Do you believe social casino games are top-grossing categories in mobile gaming?
Social gaming has become a highly lucrative sector in online gaming. Eilers Research reckons that the social casino market’s going to grow from US$ 2.7 billion in 2014 to US$ 3.3 billion by the end of this year. Last year we also saw major gaming firms getting into social – with horse-racing giant Churchill Downs acquiring social casino studio Big Fish Games for an incredible US$ 885 million in November. As with real-money iGaming, mobile’s become the dominant platform for social casino brands. In Q2 of 2014, revenue for social casino via iOS and Android crossed the 50% threshold. The year before, they’d yet to hit 40%. Aside from the issue of mobile penetration, social gaming’s success has been partly caused by regulatory restrictions on real-money online casinos in major markets. In the US, where real-money iGaming’s restricted to just three states, social casino is unsurprisingly hugely popular. SuperData Research estimate that there are over 35.4 million social casino players in the States – and that number’s likely to continue rising.
Is social casino a creative solution for VLT markets?
Yes, social casino brands are definitely a creative option for expanding and diversifying operators’ product offerings – and the VLT market is no exception. I feel that digital innovation in all industries is critical for growth, and the same is true for VLT. Social casino brands allow operators to maintain their relationships with customers and engage with them online. They’re also key to keeping a brand relevant and acquiring players from a younger demographic.
Who is the target audience? Is this kind of gaming only attractive to younger generations?
I think it really depends on the game. I read some data from Macquarie Research recently which said that the average age of a social casino player is 38 and social or free-play poker is as young as 27. By comparison, a Harrah’s study a while back said that the average age of their land-based casinos customers was 46. So, yes, social players tend to be younger, but as you can see in the difference between social casino and poker, it really depends on the game. Social slots and bingo, for example, tend to attract an older demographic and more women than social table games like poker, blackjack and roulette.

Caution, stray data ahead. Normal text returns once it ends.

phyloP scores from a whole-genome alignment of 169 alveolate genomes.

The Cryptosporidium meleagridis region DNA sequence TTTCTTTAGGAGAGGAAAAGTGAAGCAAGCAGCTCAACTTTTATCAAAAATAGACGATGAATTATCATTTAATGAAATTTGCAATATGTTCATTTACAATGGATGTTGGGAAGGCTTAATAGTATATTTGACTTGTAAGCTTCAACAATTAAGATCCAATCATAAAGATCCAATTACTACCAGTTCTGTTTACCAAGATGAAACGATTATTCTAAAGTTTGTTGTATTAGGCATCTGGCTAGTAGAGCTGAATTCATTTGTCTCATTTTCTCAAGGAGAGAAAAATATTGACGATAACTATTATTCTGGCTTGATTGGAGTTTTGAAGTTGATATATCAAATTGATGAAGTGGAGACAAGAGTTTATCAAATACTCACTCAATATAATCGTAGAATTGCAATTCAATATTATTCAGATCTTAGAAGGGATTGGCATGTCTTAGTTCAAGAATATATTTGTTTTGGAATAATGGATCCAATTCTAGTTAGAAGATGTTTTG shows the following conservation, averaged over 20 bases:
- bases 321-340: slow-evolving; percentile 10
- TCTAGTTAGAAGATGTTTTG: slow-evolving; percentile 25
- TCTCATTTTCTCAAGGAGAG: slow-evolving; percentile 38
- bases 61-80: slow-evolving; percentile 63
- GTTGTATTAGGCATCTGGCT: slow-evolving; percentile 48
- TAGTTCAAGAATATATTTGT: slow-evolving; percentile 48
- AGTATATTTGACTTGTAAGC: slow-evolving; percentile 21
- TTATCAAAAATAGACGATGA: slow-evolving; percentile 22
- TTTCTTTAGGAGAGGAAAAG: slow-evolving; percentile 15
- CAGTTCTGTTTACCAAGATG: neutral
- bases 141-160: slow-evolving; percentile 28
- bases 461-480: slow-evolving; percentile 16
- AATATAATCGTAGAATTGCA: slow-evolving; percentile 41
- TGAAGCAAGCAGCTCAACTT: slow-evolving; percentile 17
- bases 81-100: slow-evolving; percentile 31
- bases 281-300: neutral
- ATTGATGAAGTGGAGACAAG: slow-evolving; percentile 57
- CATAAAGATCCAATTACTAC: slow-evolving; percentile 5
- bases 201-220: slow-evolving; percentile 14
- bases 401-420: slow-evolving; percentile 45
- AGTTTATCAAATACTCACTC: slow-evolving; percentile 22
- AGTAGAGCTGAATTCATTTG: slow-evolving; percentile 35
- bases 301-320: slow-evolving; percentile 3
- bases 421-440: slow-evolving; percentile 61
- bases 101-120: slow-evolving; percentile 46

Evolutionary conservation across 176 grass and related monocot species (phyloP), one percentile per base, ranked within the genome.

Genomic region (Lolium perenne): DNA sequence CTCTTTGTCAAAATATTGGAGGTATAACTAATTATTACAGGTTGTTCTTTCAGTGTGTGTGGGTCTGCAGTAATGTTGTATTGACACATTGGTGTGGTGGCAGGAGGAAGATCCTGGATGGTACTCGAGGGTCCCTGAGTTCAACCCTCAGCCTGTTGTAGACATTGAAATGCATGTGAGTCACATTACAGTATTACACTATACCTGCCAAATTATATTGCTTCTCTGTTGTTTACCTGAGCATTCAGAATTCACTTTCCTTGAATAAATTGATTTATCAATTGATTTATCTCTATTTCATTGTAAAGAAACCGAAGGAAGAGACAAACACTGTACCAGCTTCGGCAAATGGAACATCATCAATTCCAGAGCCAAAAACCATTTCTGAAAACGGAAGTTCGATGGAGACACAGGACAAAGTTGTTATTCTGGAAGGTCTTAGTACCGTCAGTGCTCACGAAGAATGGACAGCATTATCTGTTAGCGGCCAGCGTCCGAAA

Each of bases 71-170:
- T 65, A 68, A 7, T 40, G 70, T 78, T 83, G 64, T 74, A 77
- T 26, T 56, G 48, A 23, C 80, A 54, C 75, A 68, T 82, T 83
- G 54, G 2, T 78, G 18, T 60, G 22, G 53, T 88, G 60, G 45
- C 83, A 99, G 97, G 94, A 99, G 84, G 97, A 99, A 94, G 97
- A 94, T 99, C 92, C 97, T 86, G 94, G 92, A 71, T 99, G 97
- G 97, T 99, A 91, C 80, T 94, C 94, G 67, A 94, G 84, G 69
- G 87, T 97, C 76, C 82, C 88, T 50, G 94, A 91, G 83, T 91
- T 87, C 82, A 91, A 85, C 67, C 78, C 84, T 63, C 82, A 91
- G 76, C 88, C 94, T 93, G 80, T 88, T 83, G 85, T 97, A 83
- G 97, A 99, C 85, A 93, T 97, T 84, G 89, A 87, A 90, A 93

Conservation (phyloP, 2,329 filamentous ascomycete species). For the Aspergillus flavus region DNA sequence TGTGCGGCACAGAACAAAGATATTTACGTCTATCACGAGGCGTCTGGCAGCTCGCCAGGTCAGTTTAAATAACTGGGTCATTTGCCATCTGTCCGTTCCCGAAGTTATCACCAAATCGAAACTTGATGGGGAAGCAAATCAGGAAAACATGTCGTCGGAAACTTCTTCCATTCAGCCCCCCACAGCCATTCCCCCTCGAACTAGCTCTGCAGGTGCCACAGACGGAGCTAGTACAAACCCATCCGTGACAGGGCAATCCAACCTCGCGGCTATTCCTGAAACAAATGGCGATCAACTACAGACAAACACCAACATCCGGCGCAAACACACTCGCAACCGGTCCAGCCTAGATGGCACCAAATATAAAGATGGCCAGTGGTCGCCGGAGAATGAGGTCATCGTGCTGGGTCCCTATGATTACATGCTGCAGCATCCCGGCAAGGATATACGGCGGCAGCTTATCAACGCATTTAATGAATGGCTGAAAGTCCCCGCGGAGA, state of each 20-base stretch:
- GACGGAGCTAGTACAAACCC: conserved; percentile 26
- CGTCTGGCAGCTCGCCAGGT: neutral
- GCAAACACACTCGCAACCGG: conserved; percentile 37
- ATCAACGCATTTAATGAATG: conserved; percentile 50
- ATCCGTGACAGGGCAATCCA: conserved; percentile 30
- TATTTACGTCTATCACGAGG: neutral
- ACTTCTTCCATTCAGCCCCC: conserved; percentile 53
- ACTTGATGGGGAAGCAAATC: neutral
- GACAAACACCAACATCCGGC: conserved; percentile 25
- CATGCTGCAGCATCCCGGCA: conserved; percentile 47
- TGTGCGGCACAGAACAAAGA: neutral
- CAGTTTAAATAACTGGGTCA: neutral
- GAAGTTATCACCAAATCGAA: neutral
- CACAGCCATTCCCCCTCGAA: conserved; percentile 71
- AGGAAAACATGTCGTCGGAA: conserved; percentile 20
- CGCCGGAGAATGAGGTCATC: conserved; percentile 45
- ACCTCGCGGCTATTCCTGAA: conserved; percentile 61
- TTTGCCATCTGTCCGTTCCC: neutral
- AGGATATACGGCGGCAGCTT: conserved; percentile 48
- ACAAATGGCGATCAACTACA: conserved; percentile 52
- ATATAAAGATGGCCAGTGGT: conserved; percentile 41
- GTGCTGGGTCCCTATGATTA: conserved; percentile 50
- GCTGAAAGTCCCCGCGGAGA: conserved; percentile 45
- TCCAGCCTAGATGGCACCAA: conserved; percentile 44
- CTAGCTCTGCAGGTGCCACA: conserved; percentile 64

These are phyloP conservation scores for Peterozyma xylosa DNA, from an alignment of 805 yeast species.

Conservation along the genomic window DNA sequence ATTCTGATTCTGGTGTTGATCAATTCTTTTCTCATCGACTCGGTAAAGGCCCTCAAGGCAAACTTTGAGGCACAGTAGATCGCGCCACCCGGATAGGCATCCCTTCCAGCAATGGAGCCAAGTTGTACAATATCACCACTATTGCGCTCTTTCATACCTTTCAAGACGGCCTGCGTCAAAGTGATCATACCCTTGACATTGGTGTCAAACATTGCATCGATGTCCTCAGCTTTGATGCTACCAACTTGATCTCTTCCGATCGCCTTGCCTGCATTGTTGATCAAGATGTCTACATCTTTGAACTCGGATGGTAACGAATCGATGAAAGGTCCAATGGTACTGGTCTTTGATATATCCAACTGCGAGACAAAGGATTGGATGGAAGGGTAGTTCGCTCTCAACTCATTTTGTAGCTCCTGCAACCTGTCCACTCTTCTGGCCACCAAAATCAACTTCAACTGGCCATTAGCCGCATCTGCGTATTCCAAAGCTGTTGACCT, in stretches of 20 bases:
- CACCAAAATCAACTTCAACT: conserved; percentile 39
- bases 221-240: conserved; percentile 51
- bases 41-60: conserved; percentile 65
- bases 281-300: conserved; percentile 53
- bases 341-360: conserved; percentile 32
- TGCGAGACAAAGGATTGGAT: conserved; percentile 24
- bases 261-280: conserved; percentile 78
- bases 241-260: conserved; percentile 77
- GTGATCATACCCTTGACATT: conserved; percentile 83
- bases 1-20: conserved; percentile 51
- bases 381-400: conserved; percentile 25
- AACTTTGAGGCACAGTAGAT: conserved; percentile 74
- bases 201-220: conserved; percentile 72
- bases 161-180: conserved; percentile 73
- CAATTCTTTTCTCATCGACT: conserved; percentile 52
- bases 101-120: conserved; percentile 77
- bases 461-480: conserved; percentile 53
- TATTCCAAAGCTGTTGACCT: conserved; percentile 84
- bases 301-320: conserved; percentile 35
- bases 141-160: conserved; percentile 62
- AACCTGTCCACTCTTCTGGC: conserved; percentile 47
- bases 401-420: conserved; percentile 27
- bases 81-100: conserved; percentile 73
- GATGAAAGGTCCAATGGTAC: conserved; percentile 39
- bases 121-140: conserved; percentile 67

What is the future of Social Gaming?
Social Gaming’s revenue is only going to continue to rise over the next few years. You’re seeing brands like Big Fish and Slotomania moving up the charts in Apple’s App Store. Big Fish’s acquisition by Churchill Downs last year was also interesting to me. You’re going to see more M&A like that going forward – major real-money iGaming operators diversifying their offering by buying social casino brands and studios – not only for their innovative products, but also because they come with a large customer following.
In which way is Social Gaming a step towards real-money online gambling?
Converting social players into real-money players is a hugely important issue for all operators. It’s particularly vital for operators in the US market, where social casino brands are being used by land-based casinos and iGaming operators as a bridging strategy in preparation for the regulation of real-money online casino and poker in states like Pennsylvania and beyond; operators are still experimenting. However, iGaming researcher Jason Prasad has presented strong evidence that a high proportion of social players who’ve never played a real-money brand can be converted when the right marketing strategy is implemented.